ATHENS (AFP) — Athens police were out in force on Monday ahead of a rash of protests and court appearances relating to the police shooting of a teenager police, and as Greek Prime Minister Costas Karamanlis flew to Cyprus.
And the release of a parliamentary inquiry into a land scandal, which has also generated widespread anti-government sentiment, threatened to increase the pressure on Karamanlis' embattled right-wing government.
Police were guarding the capital's courts, where six of the 86 people arrested throughout the unrest overnight on Saturday were appearing before magistrates.
Around 100 youths were camped outside with a banner showing solidarity with "state hostages."
Just one firebomb attack was reported overnight in the student district of Exarchia, where 15-year-old Alexis Grigoropoulos died from a police bullet nine days ago.
Rallies were announced drawing university and school students to the Athens police headquarters from midday and again after dark. But protesters admitted that maintaining momentum was becoming difficult.
More than 100 schools were still occupied over the weekend, and pupils began blocking traffic around the education and defence ministries early Monday.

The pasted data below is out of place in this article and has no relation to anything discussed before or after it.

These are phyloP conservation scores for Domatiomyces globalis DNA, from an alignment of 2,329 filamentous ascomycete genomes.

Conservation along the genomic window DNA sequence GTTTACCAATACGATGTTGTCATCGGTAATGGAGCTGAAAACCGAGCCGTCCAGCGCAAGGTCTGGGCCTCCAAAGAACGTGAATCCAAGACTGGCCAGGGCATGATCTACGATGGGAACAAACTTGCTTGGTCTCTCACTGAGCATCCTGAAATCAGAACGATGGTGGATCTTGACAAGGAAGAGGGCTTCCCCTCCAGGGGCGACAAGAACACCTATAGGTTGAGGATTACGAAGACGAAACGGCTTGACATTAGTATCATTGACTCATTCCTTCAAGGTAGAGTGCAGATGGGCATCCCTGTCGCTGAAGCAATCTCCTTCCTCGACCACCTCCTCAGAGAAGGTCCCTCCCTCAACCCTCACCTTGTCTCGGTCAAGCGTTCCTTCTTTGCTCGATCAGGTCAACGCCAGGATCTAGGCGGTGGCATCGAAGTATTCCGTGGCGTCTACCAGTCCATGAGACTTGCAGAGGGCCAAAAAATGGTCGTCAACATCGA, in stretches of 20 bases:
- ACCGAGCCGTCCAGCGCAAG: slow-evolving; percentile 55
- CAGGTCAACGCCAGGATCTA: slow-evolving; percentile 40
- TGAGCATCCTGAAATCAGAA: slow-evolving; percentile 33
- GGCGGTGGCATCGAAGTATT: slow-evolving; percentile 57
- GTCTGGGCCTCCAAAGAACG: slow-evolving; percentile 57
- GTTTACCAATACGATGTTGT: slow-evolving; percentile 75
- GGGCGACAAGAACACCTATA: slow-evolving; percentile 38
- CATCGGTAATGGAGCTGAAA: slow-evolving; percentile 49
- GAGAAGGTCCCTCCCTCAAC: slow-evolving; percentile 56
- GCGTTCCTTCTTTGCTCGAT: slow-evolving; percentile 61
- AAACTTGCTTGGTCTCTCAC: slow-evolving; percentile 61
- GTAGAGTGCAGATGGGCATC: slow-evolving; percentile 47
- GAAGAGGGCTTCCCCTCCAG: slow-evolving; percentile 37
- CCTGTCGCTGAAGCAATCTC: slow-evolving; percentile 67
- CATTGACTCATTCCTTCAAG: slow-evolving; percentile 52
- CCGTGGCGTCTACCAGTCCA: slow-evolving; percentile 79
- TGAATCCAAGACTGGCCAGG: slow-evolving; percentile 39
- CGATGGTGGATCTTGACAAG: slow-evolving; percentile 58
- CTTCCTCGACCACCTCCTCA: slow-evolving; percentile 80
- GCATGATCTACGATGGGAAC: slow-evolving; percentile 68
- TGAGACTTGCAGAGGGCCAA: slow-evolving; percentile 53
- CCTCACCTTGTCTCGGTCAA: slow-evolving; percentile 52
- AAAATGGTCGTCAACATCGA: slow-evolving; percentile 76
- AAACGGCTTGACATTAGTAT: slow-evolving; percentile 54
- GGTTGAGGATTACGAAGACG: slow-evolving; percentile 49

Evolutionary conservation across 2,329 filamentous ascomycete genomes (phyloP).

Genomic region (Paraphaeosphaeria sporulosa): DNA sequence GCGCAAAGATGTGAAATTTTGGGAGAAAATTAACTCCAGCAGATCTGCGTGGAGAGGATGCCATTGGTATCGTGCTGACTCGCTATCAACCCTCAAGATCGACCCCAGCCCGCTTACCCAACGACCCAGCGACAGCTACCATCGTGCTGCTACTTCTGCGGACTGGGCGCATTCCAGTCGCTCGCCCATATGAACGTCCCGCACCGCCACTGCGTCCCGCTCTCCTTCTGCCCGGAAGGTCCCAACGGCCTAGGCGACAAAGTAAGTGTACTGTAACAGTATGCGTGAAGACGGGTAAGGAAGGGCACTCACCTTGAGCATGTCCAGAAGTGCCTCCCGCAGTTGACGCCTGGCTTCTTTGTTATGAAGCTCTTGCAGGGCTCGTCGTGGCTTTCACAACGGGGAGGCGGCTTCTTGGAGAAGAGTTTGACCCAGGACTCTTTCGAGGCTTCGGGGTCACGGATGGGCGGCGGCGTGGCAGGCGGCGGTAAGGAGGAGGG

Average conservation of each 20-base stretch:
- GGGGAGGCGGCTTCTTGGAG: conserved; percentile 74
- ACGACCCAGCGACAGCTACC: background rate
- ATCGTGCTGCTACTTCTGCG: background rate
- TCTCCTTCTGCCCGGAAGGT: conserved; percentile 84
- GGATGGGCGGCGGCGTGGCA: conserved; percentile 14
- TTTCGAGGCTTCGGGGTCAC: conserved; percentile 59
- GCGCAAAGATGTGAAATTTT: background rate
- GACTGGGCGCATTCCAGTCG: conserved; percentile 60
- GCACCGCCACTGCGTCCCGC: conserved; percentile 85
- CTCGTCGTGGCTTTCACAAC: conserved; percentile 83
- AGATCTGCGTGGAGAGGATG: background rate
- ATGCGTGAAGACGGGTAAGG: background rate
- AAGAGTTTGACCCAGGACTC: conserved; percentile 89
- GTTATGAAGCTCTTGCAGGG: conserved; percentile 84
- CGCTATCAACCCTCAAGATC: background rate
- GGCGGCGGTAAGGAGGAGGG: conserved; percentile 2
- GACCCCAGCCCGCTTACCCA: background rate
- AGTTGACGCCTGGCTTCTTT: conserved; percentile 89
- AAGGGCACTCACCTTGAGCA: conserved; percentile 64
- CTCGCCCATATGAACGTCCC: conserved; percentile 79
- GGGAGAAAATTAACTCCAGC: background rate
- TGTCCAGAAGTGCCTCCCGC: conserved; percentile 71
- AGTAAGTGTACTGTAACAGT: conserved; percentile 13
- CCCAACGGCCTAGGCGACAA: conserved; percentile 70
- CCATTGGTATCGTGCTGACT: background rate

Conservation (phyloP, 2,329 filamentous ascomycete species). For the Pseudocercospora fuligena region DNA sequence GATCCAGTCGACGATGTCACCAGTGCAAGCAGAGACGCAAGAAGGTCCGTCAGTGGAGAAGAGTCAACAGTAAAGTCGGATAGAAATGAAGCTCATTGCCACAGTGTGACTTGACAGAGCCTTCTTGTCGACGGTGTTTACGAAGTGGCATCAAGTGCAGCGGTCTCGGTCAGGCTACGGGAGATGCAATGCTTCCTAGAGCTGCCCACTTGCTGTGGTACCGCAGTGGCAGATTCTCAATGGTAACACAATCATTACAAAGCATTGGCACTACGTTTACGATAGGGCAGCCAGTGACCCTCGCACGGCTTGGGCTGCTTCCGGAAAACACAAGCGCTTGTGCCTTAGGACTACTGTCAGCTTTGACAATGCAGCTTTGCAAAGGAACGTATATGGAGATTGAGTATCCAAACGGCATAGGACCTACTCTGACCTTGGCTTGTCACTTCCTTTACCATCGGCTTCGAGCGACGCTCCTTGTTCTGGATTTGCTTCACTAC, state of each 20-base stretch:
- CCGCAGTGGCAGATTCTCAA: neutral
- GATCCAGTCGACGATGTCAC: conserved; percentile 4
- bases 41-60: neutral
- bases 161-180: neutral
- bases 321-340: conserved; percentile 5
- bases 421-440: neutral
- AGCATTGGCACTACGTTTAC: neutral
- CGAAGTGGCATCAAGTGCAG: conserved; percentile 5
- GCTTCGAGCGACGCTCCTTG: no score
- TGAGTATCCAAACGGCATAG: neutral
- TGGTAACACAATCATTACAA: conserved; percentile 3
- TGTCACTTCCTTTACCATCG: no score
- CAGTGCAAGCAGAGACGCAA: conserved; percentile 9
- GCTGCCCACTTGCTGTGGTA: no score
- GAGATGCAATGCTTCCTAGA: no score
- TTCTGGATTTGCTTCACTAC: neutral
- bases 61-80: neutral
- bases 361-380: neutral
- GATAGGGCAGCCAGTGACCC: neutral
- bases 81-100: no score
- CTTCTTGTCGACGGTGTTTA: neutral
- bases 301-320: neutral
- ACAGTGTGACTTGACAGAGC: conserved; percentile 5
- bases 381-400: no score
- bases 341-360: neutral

After protests dimmed across the Greek provinces, banks were targeted by youths in the central town of Volos overnight, while left-wing activists called for a rally in Larissa in solidarity with protesters facing magistrates.
At the spot where Grigoropoulos fell on December 6, an impromptu shrine drew hundreds of mourners Sunday night, with a sprawling mound of candles, football scarves, cigarettes and other mementoes left at the site.
Karamanlis was going ahead with a planned visit to Cyprus for the funeral of former Cypriot president Tassos Papadopoulos, who died of cancer on Friday.
The premier has rejected calls to quit, although opposition socialist leader George Papandreou on Sunday demanded fresh elections.
He told a PASOK party meeting that Karamanlis's government "ignores the calls of society, is incapable of steadily driving the country towards change and is afraid of the people... Its political time is finished."
A Sunday poll suggested most Greeks see violent protests over the past 10 days as a "popular uprising," not driven by "minority activists."
The influential Vatopedi Monastery in northern Greece is under investigation over a series of property swaps of valuable state land that lost Greek taxpayers millions of euros (dollars).
One of Karamanlis' closest advisers was forced to resign over the affair in October, with merchant shipping minister Georgios Voulgarakis quitting earlier after it was disclosed his wife had acted as notary in the transaction.
Ephraim was seen to have acted in contempt of the parliamentary commission looking into the scandal.
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